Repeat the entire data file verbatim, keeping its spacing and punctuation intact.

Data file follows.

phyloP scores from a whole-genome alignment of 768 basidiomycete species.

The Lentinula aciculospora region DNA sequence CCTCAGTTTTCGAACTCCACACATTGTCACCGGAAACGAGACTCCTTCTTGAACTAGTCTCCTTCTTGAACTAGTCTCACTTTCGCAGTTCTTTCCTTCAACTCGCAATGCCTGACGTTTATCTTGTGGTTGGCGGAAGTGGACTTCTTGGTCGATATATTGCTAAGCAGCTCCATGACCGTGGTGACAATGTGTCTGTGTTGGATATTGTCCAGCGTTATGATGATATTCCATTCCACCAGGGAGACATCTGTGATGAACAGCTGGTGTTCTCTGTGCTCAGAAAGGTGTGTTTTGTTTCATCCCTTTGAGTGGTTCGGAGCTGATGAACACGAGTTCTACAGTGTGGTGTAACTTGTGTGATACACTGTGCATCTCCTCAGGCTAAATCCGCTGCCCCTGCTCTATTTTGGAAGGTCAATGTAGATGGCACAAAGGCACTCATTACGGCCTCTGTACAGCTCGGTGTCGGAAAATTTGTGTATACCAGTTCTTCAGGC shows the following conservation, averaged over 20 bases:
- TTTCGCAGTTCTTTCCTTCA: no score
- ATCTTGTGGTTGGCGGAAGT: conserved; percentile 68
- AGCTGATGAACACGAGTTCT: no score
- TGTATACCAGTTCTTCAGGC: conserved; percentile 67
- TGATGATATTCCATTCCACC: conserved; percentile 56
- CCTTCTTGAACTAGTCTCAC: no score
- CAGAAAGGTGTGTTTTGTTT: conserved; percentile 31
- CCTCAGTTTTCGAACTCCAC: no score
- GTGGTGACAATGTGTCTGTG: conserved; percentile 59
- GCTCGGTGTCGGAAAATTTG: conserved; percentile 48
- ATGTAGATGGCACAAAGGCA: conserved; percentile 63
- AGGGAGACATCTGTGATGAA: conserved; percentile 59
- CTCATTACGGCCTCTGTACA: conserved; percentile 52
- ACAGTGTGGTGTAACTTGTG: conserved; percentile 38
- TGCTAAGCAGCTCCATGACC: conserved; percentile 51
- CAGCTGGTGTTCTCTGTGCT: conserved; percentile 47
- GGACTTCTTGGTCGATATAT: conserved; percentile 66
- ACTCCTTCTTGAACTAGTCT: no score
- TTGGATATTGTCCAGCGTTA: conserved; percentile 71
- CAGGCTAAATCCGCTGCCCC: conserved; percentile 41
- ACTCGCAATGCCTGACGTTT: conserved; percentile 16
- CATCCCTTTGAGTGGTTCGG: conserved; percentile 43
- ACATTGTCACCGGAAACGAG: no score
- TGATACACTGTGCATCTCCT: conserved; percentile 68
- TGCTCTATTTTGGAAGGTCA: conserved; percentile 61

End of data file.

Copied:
phyloP scores from a whole-genome alignment of 768 basidiomycete species.

The Lentinula aciculospora region DNA sequence CCTCAGTTTTCGAACTCCACACATTGTCACCGGAAACGAGACTCCTTCTTGAACTAGTCTCCTTCTTGAACTAGTCTCACTTTCGCAGTTCTTTCCTTCAACTCGCAATGCCTGACGTTTATCTTGTGGTTGGCGGAAGTGGACTTCTTGGTCGATATATTGCTAAGCAGCTCCATGACCGTGGTGACAATGTGTCTGTGTTGGATATTGTCCAGCGTTATGATGATATTCCATTCCACCAGGGAGACATCTGTGATGAACAGCTGGTGTTCTCTGTGCTCAGAAAGGTGTGTTTTGTTTCATCCCTTTGAGTGGTTCGGAGCTGATGAACACGAGTTCTACAGTGTGGTGTAACTTGTGTGATACACTGTGCATCTCCTCAGGCTAAATCCGCTGCCCCTGCTCTATTTTGGAAGGTCAATGTAGATGGCACAAAGGCACTCATTACGGCCTCTGTACAGCTCGGTGTCGGAAAATTTGTGTATACCAGTTCTTCAGGC shows the following conservation, averaged over 20 bases:
- TTTCGCAGTTCTTTCCTTCA: no score
- ATCTTGTGGTTGGCGGAAGT: conserved; percentile 68
- AGCTGATGAACACGAGTTCT: no score
- TGTATACCAGTTCTTCAGGC: conserved; percentile 67
- TGATGATATTCCATTCCACC: conserved; percentile 56
- CCTTCTTGAACTAGTCTCAC: no score
- CAGAAAGGTGTGTTTTGTTT: conserved; percentile 31
- CCTCAGTTTTCGAACTCCAC: no score
- GTGGTGACAATGTGTCTGTG: conserved; percentile 59
- GCTCGGTGTCGGAAAATTTG: conserved; percentile 48
- ATGTAGATGGCACAAAGGCA: conserved; percentile 63
- AGGGAGACATCTGTGATGAA: conserved; percentile 59
- CTCATTACGGCCTCTGTACA: conserved; percentile 52
- ACAGTGTGGTGTAACTTGTG: conserved; percentile 38
- TGCTAAGCAGCTCCATGACC: conserved; percentile 51
- CAGCTGGTGTTCTCTGTGCT: conserved; percentile 47
- GGACTTCTTGGTCGATATAT: conserved; percentile 66
- ACTCCTTCTTGAACTAGTCT: no score
- TTGGATATTGTCCAGCGTTA: conserved; percentile 71
- CAGGCTAAATCCGCTGCCCC: conserved; percentile 41
- ACTCGCAATGCCTGACGTTT: conserved; percentile 16
- CATCCCTTTGAGTGGTTCGG: conserved; percentile 43
- ACATTGTCACCGGAAACGAG: no score
- TGATACACTGTGCATCTCCT: conserved; percentile 68
- TGCTCTATTTTGGAAGGTCA: conserved; percentile 61